With 29 days left to expiration our current HIPOS trade utilizing a call spread on the Russell 2000 Index is in its early stages. Currently the underlying index sits roughly 4.1% below our short strike price of 1575. It also remains below our defensive purple curve line shown in the graph above. We entered the trade after an outsized-up day in the market, although the Russell 2000 Index has continued to move higher.

We have talked before on the blog around how moves against our position very early on can cause the values of the spreads to move against us. This trade provides a good example of this. Remember, the more time a trade is on, the closer it gets to expiration day. The more time that passes also give the trade more breathing room before potential defensive measures may be taken. Since we are in the early stages of the position, positive time decay has not yet taken much effect.

As a seller of option premium, time decay works in our favor since each and every day that passes sees more of the time value in the spreads decline. We’ve also referenced in our articles how even on holidays and weekends time passes thus reducing some of the spreads values. Since we eventually want the position to expire worthless to realize a full profit, the value of the position going closer to zero is what we are shooting for.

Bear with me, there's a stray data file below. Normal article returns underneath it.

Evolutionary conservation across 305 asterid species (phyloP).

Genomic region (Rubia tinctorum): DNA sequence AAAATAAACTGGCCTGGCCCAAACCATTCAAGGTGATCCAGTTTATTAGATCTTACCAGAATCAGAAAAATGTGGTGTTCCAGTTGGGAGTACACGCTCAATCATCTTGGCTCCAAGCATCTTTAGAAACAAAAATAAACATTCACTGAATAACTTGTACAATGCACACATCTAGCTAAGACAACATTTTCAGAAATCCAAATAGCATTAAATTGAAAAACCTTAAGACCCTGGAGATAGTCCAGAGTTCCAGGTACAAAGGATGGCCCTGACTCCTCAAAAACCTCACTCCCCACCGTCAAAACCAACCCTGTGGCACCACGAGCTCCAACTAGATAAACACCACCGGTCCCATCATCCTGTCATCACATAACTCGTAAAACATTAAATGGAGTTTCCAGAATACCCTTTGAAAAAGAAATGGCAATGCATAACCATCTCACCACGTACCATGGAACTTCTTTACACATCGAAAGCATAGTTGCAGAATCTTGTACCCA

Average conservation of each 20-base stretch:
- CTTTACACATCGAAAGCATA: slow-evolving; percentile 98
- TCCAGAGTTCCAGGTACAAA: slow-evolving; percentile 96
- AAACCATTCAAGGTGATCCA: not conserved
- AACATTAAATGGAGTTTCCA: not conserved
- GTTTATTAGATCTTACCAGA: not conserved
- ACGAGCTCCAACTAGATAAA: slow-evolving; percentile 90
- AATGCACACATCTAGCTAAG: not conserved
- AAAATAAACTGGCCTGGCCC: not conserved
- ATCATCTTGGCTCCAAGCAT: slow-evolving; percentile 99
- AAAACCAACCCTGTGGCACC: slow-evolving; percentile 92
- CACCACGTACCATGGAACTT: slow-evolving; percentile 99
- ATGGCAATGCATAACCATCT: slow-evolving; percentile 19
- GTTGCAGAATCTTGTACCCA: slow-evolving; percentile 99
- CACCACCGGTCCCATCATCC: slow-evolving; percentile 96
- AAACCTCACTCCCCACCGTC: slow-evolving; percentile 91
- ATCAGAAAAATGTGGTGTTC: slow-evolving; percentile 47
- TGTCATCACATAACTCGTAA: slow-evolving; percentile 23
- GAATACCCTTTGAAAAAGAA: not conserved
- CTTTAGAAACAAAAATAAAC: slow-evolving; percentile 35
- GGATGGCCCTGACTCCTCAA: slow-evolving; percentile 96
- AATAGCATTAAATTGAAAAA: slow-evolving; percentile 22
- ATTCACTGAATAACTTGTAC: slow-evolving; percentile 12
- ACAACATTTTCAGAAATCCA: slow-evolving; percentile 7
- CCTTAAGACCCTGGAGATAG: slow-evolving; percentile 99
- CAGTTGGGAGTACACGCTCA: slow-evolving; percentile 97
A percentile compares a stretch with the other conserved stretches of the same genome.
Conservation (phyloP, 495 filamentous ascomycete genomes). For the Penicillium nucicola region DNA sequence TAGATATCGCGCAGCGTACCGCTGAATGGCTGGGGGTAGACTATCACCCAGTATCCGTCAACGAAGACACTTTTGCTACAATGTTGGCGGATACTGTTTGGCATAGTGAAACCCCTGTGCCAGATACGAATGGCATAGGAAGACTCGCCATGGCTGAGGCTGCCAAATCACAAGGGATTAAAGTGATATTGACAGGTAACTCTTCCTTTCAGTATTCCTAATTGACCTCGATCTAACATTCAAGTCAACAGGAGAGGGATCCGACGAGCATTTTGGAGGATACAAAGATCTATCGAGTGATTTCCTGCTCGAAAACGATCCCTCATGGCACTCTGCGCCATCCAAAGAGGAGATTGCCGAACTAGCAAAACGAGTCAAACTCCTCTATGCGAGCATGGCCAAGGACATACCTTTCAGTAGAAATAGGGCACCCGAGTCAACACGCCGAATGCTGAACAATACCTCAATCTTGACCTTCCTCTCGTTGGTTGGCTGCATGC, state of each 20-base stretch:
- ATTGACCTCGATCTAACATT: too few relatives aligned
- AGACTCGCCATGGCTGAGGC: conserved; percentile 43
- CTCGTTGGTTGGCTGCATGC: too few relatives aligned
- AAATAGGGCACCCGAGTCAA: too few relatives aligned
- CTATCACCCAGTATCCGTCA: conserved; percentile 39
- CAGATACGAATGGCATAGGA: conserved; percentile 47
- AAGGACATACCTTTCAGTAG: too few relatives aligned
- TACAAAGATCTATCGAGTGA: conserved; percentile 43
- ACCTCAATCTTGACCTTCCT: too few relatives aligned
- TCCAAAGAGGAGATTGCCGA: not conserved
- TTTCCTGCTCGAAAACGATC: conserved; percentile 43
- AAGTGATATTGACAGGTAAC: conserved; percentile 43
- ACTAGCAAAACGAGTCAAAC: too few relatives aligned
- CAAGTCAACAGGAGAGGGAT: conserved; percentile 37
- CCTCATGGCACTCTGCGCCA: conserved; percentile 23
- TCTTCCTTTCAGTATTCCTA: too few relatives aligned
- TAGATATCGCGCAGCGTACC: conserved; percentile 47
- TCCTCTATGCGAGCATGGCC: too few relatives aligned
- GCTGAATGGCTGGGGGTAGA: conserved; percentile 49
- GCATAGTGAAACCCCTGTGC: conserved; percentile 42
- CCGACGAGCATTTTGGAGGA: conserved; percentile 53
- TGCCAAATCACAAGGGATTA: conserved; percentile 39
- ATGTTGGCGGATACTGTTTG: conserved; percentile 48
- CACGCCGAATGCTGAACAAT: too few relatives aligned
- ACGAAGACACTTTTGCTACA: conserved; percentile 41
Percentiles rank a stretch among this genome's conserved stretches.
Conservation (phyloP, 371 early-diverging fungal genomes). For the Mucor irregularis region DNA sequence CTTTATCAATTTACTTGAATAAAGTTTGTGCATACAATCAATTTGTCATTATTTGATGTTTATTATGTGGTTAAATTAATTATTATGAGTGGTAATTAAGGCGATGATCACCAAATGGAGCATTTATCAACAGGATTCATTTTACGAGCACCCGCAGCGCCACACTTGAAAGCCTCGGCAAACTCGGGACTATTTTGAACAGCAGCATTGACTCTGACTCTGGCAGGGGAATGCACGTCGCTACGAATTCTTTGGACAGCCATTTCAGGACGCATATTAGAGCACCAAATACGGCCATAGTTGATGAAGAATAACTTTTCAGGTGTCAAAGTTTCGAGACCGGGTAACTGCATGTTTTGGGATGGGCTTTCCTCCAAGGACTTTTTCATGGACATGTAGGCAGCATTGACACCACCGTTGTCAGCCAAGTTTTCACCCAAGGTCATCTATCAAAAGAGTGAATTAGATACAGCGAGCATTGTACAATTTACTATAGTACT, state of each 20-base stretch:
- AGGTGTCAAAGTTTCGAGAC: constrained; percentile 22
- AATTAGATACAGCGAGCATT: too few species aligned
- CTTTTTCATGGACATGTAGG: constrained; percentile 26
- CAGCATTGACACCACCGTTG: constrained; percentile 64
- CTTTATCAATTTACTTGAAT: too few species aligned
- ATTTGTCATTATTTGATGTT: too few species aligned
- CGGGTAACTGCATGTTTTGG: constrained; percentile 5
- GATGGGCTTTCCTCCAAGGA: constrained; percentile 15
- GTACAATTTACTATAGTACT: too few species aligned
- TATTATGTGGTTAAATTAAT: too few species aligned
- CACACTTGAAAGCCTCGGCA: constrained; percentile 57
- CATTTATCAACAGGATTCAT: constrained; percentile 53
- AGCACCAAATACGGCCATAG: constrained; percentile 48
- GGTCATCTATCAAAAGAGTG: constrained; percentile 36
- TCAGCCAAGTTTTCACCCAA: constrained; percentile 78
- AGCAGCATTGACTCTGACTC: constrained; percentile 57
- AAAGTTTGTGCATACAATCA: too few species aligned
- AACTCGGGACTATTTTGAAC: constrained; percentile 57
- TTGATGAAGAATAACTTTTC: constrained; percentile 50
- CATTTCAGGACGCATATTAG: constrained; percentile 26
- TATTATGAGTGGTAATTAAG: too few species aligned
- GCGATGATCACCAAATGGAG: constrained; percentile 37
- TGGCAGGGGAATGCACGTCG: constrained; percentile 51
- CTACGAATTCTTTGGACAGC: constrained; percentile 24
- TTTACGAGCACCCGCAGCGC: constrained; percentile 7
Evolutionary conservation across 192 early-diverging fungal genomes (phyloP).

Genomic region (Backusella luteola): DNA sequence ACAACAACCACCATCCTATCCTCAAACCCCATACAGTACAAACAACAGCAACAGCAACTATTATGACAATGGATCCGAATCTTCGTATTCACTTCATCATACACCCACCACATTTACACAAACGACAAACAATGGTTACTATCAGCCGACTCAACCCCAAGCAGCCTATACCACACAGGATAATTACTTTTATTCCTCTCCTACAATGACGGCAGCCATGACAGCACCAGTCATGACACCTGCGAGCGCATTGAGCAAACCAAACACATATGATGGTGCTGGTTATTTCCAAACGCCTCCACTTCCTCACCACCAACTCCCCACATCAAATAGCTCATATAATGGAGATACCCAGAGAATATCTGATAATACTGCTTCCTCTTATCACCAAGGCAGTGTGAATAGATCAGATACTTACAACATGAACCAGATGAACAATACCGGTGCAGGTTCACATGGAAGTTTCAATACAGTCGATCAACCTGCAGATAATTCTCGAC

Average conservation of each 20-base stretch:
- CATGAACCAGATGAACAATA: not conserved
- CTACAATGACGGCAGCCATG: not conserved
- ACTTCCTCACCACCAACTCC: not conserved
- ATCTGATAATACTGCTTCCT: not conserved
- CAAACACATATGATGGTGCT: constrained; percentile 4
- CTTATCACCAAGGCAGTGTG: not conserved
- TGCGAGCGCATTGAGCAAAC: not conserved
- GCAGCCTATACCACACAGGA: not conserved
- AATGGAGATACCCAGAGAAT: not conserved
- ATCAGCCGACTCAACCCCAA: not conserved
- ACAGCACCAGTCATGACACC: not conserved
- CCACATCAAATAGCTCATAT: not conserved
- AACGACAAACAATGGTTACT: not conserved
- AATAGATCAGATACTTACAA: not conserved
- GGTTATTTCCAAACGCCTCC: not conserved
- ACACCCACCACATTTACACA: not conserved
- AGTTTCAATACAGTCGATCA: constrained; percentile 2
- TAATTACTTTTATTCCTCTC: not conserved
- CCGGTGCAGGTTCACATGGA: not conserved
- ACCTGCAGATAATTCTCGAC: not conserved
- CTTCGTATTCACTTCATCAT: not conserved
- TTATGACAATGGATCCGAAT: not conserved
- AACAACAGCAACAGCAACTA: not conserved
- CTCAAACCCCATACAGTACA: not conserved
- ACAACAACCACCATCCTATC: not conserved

It is worth noting that this original position was put on only using half the available funds in your clients’ accounts. This gives us “options” (pun absolutely intended!). We can look to add an additional tranche should our analytics show other strike prices that match our criteria. We also can add the bull side by selling put spreads which would result in spreads both above and below the index. If any of that happens we will be updating the blog with details.

Finally, we had a few questions about whether this meant the team at ZEGA is turning bearish on the market? We realize that using call spreads has been infrequent in the past few years. This was not designed as a market call. Instead our process involves evaluating both the call and put side for each trade we do. We then place the one (if any) that qualifies based on our rules to provide the best return versus risk scenario.

With volatility so low and interest rates so low the premium available on the call side has been non-existent. However, in this instance, we did find that the call side qualified. As always hit us up with any questions.

Check the background of these investment professionals on FINRA's BrokerCheck »